It turns out, these factors do, indeed, make you and your nest egg different, the data firms suggest.

Morningstar provided sample portfolios on 11 hypothetical 50-year-olds planning for retirement.

Their annual salaries ranged from $25,000 to $100,000. Their current 401(k) balances ranged from $50,000 to $500,000. They saved from 5 to 15 percent of their annual salaries.

Some but not all are also enrolled in traditional pension plans.

If the 50-year-olds put their retirement funds into off-the-shelf target-date retirement mutual funds, on average their stock holdings would account for 67 percent of their retirement savings, according to Morningstar.

But the range among providers is huge, from 41 percent to 84 percent.

Consider a worker making $50,000 a year, and saving 5 percent of it, with accumulated savings of $500,000.

That person might only need to put about 55 percent of the money into stocks in order to have a fairly high likelihood of being able to replace his preretirement income (minus taxes and savings) with portfolio withdrawals and Social Security, the data firm said.

Another 50-year-old making $50,000 a year and saving 10 percent but who has less saved today – $200,000 – might be advised to hold about 60 percent of the portfolio in stocks, according to Morningstar.

Add in the cushion of a $15,000-a-year pension, and the stock recommendation moves to 65 percent.

Or consider a couple of 60-year-olds getting closer to retirement.

One is single, the other married. In sample portfolios from Financial Engines, both might end up with 63 percent invested in stocks, said David Weiskopf, a company spokesman.

But the single employee might also have a penchant for putting 20 percent into company stock – the limit in Financial Engines’ managed portfolios – while the married worker might want 20 percent in cash.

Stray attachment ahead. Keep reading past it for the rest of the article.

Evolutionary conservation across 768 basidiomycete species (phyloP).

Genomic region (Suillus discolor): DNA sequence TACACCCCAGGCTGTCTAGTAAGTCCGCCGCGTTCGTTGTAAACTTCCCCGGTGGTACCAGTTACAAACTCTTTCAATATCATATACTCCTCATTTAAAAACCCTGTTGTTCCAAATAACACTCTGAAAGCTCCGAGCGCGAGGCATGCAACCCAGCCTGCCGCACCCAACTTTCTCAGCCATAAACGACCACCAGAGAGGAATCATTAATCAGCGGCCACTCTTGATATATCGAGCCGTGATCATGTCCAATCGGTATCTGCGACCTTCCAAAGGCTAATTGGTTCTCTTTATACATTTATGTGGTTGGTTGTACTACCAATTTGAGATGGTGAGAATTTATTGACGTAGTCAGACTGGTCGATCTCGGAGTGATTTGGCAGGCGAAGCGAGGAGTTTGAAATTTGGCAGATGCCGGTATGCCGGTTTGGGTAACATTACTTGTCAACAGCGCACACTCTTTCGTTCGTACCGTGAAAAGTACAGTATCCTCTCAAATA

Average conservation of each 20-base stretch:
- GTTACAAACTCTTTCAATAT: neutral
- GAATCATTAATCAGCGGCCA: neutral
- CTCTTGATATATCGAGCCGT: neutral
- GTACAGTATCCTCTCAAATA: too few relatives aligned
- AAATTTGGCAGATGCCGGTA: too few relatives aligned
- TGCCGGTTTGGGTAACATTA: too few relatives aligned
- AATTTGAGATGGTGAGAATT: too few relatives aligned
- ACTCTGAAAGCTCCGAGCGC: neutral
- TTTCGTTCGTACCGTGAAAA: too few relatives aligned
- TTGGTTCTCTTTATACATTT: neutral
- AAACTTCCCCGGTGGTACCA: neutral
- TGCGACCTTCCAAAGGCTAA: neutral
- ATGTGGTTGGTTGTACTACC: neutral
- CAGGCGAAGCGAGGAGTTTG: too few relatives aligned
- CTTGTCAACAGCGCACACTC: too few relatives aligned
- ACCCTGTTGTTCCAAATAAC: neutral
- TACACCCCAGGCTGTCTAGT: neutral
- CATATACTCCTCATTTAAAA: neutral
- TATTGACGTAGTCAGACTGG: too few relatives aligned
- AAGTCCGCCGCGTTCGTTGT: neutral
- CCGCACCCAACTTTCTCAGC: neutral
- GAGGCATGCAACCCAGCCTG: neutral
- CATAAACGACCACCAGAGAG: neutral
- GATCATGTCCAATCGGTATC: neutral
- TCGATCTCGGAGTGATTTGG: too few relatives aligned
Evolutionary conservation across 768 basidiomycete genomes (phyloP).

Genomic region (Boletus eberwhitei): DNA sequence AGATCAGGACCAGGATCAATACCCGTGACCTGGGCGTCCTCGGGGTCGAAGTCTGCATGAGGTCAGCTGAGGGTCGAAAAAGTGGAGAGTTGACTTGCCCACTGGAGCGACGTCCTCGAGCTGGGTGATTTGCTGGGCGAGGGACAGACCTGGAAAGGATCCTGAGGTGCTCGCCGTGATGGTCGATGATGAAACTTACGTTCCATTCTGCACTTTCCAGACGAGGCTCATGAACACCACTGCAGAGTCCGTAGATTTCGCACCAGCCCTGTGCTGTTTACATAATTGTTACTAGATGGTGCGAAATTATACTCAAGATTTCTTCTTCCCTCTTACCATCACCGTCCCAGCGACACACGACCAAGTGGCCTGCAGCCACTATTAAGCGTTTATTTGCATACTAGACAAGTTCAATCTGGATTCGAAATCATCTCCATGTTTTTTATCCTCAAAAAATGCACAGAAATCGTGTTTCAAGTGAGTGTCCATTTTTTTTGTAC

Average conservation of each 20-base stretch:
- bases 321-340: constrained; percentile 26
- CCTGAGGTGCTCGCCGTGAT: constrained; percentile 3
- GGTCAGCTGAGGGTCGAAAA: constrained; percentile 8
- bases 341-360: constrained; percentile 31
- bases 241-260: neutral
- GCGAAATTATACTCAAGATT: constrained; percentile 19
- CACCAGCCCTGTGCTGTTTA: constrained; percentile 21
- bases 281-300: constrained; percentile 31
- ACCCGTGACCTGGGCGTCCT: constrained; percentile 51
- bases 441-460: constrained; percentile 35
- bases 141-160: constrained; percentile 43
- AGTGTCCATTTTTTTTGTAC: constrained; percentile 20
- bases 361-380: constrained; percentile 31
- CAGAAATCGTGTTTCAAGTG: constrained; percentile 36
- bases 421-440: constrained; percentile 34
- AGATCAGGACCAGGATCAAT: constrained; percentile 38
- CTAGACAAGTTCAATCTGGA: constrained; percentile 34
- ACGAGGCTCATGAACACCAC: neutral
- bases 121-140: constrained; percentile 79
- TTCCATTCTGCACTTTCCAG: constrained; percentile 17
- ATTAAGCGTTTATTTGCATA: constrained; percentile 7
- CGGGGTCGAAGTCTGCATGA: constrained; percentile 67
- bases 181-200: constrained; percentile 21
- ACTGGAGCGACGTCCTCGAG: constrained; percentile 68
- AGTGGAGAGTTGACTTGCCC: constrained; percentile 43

With those parameters, the model might recommend the single worker put 43 percent of the portfolio into a broad mix of stocks and 37 percent in bonds. Meanwhile, the married worker might get a recommendation to allocate 63 percent of the portfolio to stocks and the remaining 17 percent into bonds, Weiskopf said.

And although both would end up with 63 percent in stocks, the worker with the large cash position might have a higher allocation to riskier shares of small and emerging-markets companies, compared with fewer for the saver with the big pot of company stock.

In the end, participants in retirement plans will decide whether these managed portfolios are worth their fees, which range by employer and plan provider.

“By definition, target-date funds are one size fits all,” said David Blanchett, head of retirement research for Morningstar. “We can make them more personalized, but it always comes back to cost. What is it worth to participants?” ]]>
Tue, 8 Jul 2014 15:35:41 -0400 By Janet Kidd Stewart

Chicago Tribune